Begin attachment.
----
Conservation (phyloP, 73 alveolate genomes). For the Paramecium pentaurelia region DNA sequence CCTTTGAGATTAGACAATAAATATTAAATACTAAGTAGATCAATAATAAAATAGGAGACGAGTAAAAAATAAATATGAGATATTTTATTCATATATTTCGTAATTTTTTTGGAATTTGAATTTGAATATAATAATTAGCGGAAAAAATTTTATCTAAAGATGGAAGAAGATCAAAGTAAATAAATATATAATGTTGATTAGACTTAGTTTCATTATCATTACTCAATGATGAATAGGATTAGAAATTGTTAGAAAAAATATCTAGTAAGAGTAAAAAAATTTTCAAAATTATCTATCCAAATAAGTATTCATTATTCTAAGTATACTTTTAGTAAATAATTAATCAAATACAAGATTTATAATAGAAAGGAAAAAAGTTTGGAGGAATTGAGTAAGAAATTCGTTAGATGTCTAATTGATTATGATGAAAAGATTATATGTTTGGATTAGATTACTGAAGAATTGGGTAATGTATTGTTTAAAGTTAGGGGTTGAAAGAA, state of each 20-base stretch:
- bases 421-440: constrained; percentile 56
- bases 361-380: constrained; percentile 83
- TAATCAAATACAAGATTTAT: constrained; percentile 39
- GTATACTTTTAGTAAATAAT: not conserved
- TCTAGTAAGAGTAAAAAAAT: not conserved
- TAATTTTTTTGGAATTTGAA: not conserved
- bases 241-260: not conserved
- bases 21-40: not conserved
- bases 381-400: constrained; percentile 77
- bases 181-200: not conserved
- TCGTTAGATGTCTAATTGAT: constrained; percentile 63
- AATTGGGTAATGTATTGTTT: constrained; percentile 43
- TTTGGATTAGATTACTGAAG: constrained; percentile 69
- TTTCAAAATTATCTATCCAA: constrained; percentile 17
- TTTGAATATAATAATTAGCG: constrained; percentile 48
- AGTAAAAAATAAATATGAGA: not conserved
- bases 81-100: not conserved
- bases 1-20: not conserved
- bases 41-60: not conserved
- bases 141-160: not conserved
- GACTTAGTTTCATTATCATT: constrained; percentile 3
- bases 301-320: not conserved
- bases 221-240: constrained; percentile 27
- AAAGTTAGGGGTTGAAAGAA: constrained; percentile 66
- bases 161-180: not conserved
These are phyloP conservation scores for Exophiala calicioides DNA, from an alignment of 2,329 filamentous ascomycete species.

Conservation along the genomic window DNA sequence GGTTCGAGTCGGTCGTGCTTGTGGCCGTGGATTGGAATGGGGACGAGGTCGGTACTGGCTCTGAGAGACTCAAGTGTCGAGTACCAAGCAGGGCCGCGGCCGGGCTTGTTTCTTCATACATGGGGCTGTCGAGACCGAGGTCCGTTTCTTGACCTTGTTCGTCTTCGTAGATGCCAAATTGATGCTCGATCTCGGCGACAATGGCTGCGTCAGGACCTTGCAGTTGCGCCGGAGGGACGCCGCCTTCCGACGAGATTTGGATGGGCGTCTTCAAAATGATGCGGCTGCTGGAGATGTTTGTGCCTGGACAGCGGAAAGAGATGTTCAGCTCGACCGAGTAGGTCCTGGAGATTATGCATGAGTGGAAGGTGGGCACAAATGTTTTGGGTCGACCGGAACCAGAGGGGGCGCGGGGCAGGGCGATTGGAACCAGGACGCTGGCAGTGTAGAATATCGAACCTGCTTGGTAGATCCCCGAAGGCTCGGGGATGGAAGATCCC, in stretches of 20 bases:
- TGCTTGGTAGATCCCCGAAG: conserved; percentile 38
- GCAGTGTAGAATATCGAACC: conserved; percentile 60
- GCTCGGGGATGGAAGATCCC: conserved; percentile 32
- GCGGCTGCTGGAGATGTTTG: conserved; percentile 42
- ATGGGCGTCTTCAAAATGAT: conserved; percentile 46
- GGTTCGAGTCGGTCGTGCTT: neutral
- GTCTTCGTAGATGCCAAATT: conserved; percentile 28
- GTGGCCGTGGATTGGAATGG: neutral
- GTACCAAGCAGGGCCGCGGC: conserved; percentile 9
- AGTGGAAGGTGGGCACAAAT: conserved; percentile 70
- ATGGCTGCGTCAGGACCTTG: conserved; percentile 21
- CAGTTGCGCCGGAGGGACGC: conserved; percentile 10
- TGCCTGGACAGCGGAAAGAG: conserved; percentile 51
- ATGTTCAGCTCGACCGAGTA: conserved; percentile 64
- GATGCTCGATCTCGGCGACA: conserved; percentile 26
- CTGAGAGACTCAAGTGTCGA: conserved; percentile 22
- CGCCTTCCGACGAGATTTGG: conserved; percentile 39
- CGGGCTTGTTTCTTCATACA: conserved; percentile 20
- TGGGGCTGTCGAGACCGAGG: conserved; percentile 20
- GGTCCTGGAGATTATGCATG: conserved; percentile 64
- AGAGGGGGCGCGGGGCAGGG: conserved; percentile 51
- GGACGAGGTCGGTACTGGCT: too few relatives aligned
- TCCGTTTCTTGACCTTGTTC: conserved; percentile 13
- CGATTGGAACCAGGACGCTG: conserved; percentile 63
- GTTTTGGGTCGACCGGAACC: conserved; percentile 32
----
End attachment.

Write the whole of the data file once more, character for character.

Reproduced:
Conservation (phyloP, 73 alveolate genomes). For the Paramecium pentaurelia region DNA sequence CCTTTGAGATTAGACAATAAATATTAAATACTAAGTAGATCAATAATAAAATAGGAGACGAGTAAAAAATAAATATGAGATATTTTATTCATATATTTCGTAATTTTTTTGGAATTTGAATTTGAATATAATAATTAGCGGAAAAAATTTTATCTAAAGATGGAAGAAGATCAAAGTAAATAAATATATAATGTTGATTAGACTTAGTTTCATTATCATTACTCAATGATGAATAGGATTAGAAATTGTTAGAAAAAATATCTAGTAAGAGTAAAAAAATTTTCAAAATTATCTATCCAAATAAGTATTCATTATTCTAAGTATACTTTTAGTAAATAATTAATCAAATACAAGATTTATAATAGAAAGGAAAAAAGTTTGGAGGAATTGAGTAAGAAATTCGTTAGATGTCTAATTGATTATGATGAAAAGATTATATGTTTGGATTAGATTACTGAAGAATTGGGTAATGTATTGTTTAAAGTTAGGGGTTGAAAGAA, state of each 20-base stretch:
- bases 421-440: constrained; percentile 56
- bases 361-380: constrained; percentile 83
- TAATCAAATACAAGATTTAT: constrained; percentile 39
- GTATACTTTTAGTAAATAAT: not conserved
- TCTAGTAAGAGTAAAAAAAT: not conserved
- TAATTTTTTTGGAATTTGAA: not conserved
- bases 241-260: not conserved
- bases 21-40: not conserved
- bases 381-400: constrained; percentile 77
- bases 181-200: not conserved
- TCGTTAGATGTCTAATTGAT: constrained; percentile 63
- AATTGGGTAATGTATTGTTT: constrained; percentile 43
- TTTGGATTAGATTACTGAAG: constrained; percentile 69
- TTTCAAAATTATCTATCCAA: constrained; percentile 17
- TTTGAATATAATAATTAGCG: constrained; percentile 48
- AGTAAAAAATAAATATGAGA: not conserved
- bases 81-100: not conserved
- bases 1-20: not conserved
- bases 41-60: not conserved
- bases 141-160: not conserved
- GACTTAGTTTCATTATCATT: constrained; percentile 3
- bases 301-320: not conserved
- bases 221-240: constrained; percentile 27
- AAAGTTAGGGGTTGAAAGAA: constrained; percentile 66
- bases 161-180: not conserved
These are phyloP conservation scores for Exophiala calicioides DNA, from an alignment of 2,329 filamentous ascomycete species.

Conservation along the genomic window DNA sequence GGTTCGAGTCGGTCGTGCTTGTGGCCGTGGATTGGAATGGGGACGAGGTCGGTACTGGCTCTGAGAGACTCAAGTGTCGAGTACCAAGCAGGGCCGCGGCCGGGCTTGTTTCTTCATACATGGGGCTGTCGAGACCGAGGTCCGTTTCTTGACCTTGTTCGTCTTCGTAGATGCCAAATTGATGCTCGATCTCGGCGACAATGGCTGCGTCAGGACCTTGCAGTTGCGCCGGAGGGACGCCGCCTTCCGACGAGATTTGGATGGGCGTCTTCAAAATGATGCGGCTGCTGGAGATGTTTGTGCCTGGACAGCGGAAAGAGATGTTCAGCTCGACCGAGTAGGTCCTGGAGATTATGCATGAGTGGAAGGTGGGCACAAATGTTTTGGGTCGACCGGAACCAGAGGGGGCGCGGGGCAGGGCGATTGGAACCAGGACGCTGGCAGTGTAGAATATCGAACCTGCTTGGTAGATCCCCGAAGGCTCGGGGATGGAAGATCCC, in stretches of 20 bases:
- TGCTTGGTAGATCCCCGAAG: conserved; percentile 38
- GCAGTGTAGAATATCGAACC: conserved; percentile 60
- GCTCGGGGATGGAAGATCCC: conserved; percentile 32
- GCGGCTGCTGGAGATGTTTG: conserved; percentile 42
- ATGGGCGTCTTCAAAATGAT: conserved; percentile 46
- GGTTCGAGTCGGTCGTGCTT: neutral
- GTCTTCGTAGATGCCAAATT: conserved; percentile 28
- GTGGCCGTGGATTGGAATGG: neutral
- GTACCAAGCAGGGCCGCGGC: conserved; percentile 9
- AGTGGAAGGTGGGCACAAAT: conserved; percentile 70
- ATGGCTGCGTCAGGACCTTG: conserved; percentile 21
- CAGTTGCGCCGGAGGGACGC: conserved; percentile 10
- TGCCTGGACAGCGGAAAGAG: conserved; percentile 51
- ATGTTCAGCTCGACCGAGTA: conserved; percentile 64
- GATGCTCGATCTCGGCGACA: conserved; percentile 26
- CTGAGAGACTCAAGTGTCGA: conserved; percentile 22
- CGCCTTCCGACGAGATTTGG: conserved; percentile 39
- CGGGCTTGTTTCTTCATACA: conserved; percentile 20
- TGGGGCTGTCGAGACCGAGG: conserved; percentile 20
- GGTCCTGGAGATTATGCATG: conserved; percentile 64
- AGAGGGGGCGCGGGGCAGGG: conserved; percentile 51
- GGACGAGGTCGGTACTGGCT: too few relatives aligned
- TCCGTTTCTTGACCTTGTTC: conserved; percentile 13
- CGATTGGAACCAGGACGCTG: conserved; percentile 63
- GTTTTGGGTCGACCGGAACC: conserved; percentile 32